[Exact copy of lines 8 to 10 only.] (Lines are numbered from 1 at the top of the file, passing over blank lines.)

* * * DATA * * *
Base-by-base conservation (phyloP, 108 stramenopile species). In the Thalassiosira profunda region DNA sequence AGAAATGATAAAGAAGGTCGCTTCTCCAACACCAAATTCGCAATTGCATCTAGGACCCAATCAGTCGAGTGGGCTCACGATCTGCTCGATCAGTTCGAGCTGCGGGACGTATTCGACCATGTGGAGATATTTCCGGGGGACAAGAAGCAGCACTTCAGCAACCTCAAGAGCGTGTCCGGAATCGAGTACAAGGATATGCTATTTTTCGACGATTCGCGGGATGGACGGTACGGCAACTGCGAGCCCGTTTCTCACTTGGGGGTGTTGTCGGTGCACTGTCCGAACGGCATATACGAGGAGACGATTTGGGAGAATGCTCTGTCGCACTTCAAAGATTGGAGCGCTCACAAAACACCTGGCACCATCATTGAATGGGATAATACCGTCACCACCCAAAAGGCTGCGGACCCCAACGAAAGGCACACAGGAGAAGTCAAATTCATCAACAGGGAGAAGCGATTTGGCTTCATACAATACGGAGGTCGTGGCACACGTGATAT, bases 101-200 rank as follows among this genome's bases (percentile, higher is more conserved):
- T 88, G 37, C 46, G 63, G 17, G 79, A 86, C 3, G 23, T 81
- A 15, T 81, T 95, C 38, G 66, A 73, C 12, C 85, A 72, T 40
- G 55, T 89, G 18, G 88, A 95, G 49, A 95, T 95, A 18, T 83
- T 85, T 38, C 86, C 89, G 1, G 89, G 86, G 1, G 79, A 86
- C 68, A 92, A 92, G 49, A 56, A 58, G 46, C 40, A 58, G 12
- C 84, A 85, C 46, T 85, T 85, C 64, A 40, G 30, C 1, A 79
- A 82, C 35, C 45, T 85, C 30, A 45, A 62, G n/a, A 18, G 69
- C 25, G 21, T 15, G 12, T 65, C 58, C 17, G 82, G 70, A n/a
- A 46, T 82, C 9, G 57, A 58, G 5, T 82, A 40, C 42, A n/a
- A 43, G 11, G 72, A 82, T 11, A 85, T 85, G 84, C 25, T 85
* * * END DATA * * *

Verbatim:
- A 82, C 35, C 45, T 85, C 30, A 45, A 62, G n/a, A 18, G 69
- C 25, G 21, T 15, G 12, T 65, C 58, C 17, G 82, G 70, A n/a
- A 46, T 82, C 9, G 57, A 58, G 5, T 82, A 40, C 42, A n/a